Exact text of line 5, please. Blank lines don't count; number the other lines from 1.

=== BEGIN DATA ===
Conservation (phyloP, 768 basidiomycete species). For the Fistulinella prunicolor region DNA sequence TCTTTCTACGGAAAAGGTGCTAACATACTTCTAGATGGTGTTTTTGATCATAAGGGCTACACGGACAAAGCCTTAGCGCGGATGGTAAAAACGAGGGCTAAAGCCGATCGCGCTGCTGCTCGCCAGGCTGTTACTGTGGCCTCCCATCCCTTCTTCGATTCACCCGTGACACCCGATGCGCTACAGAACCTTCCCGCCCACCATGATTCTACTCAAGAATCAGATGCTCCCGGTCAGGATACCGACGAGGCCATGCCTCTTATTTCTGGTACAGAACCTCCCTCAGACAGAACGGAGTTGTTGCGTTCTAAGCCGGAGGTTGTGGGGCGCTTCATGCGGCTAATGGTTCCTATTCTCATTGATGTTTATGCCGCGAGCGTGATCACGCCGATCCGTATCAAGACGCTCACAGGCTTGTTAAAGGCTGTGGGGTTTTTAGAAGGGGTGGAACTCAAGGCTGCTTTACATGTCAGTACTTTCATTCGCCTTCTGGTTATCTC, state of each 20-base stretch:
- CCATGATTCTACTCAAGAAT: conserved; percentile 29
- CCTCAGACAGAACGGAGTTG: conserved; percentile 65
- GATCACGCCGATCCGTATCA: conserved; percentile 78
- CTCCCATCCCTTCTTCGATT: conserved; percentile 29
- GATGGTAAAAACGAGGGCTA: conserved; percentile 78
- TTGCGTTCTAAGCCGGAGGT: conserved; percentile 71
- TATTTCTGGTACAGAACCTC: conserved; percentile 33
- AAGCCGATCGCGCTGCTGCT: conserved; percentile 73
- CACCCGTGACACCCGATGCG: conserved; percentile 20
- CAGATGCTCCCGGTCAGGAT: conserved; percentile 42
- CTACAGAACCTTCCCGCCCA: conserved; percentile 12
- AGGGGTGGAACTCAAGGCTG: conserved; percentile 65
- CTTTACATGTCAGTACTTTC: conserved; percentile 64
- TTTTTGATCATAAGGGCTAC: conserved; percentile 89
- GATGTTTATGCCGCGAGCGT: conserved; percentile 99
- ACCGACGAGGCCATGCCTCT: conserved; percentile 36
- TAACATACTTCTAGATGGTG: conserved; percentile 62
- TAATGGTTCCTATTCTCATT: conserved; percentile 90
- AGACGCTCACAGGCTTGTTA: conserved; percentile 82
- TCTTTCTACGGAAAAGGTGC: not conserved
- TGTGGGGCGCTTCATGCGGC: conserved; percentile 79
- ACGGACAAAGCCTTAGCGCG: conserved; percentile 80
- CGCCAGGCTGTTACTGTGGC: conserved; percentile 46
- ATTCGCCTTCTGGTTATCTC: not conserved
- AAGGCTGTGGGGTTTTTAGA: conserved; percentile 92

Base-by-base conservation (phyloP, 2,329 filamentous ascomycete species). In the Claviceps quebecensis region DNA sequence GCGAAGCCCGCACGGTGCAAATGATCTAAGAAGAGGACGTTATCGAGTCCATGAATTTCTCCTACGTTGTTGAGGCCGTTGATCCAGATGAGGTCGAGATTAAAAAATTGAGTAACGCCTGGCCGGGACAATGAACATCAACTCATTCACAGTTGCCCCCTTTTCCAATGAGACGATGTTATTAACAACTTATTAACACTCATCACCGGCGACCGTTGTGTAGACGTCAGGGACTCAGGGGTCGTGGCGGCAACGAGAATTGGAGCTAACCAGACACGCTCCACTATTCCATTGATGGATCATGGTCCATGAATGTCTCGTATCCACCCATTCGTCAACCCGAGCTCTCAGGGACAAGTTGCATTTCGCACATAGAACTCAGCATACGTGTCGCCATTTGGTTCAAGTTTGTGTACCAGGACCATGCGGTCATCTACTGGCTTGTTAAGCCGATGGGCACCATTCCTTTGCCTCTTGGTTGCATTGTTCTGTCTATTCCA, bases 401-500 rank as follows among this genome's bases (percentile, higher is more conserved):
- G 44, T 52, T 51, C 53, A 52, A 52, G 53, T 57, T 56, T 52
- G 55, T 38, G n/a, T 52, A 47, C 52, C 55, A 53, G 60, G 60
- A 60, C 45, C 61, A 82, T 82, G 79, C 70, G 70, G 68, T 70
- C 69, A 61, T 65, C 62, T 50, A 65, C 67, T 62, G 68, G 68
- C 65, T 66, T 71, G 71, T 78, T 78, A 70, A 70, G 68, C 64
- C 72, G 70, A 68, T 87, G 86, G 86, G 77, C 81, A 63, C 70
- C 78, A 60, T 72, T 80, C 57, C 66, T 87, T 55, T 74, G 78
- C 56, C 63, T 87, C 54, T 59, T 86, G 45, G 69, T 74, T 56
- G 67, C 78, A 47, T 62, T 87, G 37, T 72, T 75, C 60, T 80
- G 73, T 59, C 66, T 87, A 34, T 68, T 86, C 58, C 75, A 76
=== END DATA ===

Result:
- CTCCCATCCCTTCTTCGATT: conserved; percentile 29